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What does it mean to be a gay man in modern Britain?

By Attitude Magazine

Ahead of this weekend’s Being A Man event at London’s Southbank, Wayne Dhesi, who hosts the Being A Gay Man talk at the festival in partnership with Attitude, writes about what it means to be a gay man in modern Britain…Wayne & Ranj31761 2

I knew I was gay from the age of 15 but I didn’t feel confident enough, safe enough or brave enough to come out until I was 21.

As gay and bi men we all have that one thing in common; each of us spent time in the closet. For me it was six years, for others months and for some decades.

When I eventually did come out in 2002, just after graduating from university, Section 28 had not yet been repealed and gay and bi people had only been allowed to serve openly in the armed forces for two years. We were still a couple of years away from civil partnerships and it would be more than a decade until same-sex marriages would become legal. The legal changes I’ve witnessed for gay and bisexual men since coming out have certainly been significant and have contributed to a landscape that have led some to think that it’s job done, fight over. We may now be able to marry the person we love and serve openly in the forces, but with homophobic hate crimes rising by a third in London in the past year and men who have sex with men (MSM) still banned from donating blood (unless they haven’t had sex with another man in the past twelve months) how accepted do we really feel in 2015 and what long term effect does that time we spent in the closet have on us?

There are many reasons why gay men may still feel oppressed, both in the UK and around the world. Although the challenges facing the gay community vary from country to country, and we should feel very lucky to live in one in which we are legally protected, surely the mistreatment of gay men in less-liberal countries can only serve to have a negative impact on the way gay men in the UK feel about themselves. The fact is that even in 2015, 40 per cent of the world’s population still live in countries where you can be imprisoned for same-sex attraction. And despite the increasing visibility of lesbian, gay, bi and trans (LGBT) people in the media and in society generally, we still only make up an estimated 6 per cent of the population. So, we will always be a minority and therefore we will always feel marginalised to some extent.

That’s why ‘LGBT spaces’ (such as Soho in London and Canal Street in Manchester) are so important. They provide a bubble of safety, an opportunity to define and own our environment. But what about those who live in rural parts of the country where that minority status is even more apparent? What about the added challenges of belonging a particular faith or ethnic group? How do the experiences of gay or bi men who are also trans compare to those of cis men? What about bi-erasure?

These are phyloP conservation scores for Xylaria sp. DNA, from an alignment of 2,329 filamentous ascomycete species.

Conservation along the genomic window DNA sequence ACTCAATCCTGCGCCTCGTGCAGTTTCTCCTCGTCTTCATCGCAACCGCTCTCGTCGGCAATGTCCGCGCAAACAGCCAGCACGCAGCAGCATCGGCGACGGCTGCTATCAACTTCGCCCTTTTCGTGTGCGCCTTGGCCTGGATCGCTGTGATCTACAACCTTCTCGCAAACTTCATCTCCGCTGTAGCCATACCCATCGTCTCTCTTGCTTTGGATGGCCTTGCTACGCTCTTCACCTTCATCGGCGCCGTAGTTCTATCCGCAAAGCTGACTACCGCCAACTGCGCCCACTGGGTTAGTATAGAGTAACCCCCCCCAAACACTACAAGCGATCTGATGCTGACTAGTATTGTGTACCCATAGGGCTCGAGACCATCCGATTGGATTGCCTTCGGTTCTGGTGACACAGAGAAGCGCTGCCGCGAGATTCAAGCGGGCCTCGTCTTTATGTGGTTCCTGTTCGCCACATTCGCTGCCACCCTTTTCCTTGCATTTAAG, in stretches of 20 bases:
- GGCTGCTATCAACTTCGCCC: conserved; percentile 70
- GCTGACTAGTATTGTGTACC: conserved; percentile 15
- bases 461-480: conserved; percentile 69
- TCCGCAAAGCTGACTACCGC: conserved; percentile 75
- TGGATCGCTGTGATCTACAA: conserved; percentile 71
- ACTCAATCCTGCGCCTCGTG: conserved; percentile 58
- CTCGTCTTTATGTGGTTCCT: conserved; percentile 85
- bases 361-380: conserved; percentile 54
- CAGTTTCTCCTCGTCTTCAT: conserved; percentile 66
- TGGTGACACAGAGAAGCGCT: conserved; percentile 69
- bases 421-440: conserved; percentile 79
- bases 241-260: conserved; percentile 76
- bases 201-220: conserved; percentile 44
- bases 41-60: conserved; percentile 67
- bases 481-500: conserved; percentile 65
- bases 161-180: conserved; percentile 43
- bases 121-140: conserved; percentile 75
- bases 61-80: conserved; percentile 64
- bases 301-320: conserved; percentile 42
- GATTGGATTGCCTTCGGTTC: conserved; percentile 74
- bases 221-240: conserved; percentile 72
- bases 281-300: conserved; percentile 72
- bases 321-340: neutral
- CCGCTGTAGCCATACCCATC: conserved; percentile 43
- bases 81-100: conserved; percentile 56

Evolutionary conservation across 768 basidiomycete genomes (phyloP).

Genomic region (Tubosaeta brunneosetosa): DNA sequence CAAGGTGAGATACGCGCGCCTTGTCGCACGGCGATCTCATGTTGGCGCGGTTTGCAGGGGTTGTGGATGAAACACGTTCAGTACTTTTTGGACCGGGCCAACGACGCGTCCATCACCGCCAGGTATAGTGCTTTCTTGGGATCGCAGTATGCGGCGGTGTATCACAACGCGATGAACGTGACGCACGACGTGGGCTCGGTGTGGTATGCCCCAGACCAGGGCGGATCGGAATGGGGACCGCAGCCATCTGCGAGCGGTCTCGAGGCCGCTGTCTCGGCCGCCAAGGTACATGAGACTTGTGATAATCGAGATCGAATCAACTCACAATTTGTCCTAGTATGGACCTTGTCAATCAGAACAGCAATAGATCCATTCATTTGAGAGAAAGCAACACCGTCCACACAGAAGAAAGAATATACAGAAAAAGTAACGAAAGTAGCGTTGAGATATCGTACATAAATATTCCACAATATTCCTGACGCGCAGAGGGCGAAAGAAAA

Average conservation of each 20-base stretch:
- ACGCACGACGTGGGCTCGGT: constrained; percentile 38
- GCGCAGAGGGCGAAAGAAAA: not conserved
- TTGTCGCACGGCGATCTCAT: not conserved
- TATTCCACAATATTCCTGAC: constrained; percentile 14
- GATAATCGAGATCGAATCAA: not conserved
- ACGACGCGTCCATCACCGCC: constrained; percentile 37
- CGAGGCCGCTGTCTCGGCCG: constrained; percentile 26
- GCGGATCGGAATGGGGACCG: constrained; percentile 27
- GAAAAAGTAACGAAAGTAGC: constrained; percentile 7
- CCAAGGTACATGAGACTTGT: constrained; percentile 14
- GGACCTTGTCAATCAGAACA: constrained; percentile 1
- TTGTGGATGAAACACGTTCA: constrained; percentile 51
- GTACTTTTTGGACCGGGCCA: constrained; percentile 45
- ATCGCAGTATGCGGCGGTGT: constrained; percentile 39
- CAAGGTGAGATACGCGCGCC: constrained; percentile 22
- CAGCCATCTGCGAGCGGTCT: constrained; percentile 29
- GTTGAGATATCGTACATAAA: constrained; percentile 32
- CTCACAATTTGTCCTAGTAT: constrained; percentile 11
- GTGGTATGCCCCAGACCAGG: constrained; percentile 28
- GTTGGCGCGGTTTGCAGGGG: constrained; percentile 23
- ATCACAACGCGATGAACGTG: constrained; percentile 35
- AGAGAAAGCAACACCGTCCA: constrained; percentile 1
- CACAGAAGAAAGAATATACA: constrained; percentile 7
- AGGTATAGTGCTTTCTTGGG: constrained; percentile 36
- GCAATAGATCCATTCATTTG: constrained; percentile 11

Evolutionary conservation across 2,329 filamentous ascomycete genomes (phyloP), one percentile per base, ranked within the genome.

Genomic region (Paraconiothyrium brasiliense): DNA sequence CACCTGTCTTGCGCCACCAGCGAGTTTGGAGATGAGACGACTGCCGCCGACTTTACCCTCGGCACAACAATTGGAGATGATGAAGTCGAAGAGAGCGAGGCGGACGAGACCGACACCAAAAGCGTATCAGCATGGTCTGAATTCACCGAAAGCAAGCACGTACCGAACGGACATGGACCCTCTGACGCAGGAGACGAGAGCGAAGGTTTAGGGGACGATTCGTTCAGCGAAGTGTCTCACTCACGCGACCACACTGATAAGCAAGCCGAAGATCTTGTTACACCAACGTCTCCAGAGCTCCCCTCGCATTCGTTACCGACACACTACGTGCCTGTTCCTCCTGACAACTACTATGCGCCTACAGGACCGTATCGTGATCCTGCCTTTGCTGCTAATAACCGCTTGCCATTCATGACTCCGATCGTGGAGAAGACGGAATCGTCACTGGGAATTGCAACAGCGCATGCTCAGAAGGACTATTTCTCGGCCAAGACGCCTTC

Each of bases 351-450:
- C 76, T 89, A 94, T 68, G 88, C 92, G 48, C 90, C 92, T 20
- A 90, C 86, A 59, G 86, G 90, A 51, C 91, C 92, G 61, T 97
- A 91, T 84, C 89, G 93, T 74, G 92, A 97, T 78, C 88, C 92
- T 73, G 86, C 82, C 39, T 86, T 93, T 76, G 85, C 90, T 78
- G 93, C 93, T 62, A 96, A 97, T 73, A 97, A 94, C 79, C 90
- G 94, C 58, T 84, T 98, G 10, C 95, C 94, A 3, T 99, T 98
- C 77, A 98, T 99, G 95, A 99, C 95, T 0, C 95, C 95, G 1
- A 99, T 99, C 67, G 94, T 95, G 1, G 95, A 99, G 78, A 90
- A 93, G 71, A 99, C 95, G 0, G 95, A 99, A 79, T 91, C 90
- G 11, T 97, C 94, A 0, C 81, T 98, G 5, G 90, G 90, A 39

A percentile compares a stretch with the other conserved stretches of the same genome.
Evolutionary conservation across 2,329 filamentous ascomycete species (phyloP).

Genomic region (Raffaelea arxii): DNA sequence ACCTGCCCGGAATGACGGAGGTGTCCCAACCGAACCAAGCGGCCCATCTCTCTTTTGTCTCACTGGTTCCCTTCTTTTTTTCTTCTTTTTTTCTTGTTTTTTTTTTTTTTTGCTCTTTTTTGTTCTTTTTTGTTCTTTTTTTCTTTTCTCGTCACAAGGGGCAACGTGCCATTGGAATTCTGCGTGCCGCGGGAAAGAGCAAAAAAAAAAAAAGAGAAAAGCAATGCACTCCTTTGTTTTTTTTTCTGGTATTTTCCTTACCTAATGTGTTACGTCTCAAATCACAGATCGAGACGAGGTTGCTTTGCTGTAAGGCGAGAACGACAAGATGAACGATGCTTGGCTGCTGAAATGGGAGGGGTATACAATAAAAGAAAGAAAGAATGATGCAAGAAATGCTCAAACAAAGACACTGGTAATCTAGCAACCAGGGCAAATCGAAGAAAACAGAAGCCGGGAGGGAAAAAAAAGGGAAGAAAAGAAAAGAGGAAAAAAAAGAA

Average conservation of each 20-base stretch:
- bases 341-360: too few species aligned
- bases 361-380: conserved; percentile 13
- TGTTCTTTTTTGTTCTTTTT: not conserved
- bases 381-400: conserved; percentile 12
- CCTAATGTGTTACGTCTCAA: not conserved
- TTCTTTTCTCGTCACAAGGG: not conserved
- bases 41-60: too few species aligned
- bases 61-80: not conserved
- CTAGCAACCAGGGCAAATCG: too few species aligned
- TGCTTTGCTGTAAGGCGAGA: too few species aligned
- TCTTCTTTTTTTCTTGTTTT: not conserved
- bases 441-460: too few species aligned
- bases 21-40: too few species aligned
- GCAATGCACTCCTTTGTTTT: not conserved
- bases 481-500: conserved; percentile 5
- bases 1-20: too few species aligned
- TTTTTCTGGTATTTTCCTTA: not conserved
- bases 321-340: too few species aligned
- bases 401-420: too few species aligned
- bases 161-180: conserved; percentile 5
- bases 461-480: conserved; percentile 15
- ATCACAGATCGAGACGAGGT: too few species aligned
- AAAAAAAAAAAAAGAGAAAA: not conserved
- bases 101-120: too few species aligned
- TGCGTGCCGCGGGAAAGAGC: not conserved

With so many overlapping and intersecting social identities, the discussion around what it means to be a gay man in 2015 is far from simple.

The landscape of LGBT spaces in the UK is changing. Each time another gay bar closes it’s suggested that its evidence that they are no longer needed. If you throw in the increasing accessibility and popularity of dating and hook-up apps such as Grindr it might seem that we’ve never had it so easy – social acceptance AND sex/dates on demand. However, those romantic meetings across the fruit and veg aisle in Tesco that we often see in films don’t happen so much to gay men. I mean, the guy manhandling that bag of sprouts is probably not even gay and he might even be homophobic and looking for a fight. Surely that’s a thought that’s not just crossed my mind.

Wayne & Ranj31998

So, if our only options for meeting other men are by either listing ourselves like an eBay advert on an App or seeking out one of the few remaining gay bars, surely that means that a significant aspect of our lives, our relationships, still only exist on the fringes of our accepting and liberal society? Some friends of mine have told me that they don’t like the fact that ‘gay’ has become mainstream. Hen parties in gay bars and gay dads on bank adverts; this is what we always wanted, right?

We know gay men, lesbians and bisexuals also drink more alcohol and take more drugs than heterosexual people. We’re also more likely to smoke, and studies have shown that gay or bi men are more likely to experience anxiety, depression and suicidal feelings than our heterosexual counterparts. Is this because we still don’t feel like we really ‘belong’ or maybe it’s our unresolved feelings of being an outsider from our closet days. It’s certainly a knotty discussion and one that will continue to divide opinion.

On Sunday 29th November I’ll be chairing a panel discussion called ‘Being a Gay Man’ as part of the Southbank Centre’s Being A Man festival, where I hope to address some of the issues surrounding gay identity in 2015. We’ll hear from co-founder of The Quest, Adewale Adeniji; Patrick Cash, writer, performer and host of open-mic nights Spoken Word London and the gay men’s wellbeing forum Let’s Talk About Gay Sex & Drugs; Matthew Todd, Editor of Attitude magazine; and Tom Ross-Williams, artistic director of Populace, actor, theatre-maker and ambassador for Great Men.

Wayne chairs Being A Gay Man, a panel discussion on gay identity, on Sunday 29 November at the Southbank Centre’s Being A Man festival. The festival runs 27 to 29 November with talks, debates and performances from more than 150 speakers and performers. For the full programme, go to

Wayne is founder of, an Attitude magazine columnist and Youth Programmes Manager at Stonewall.

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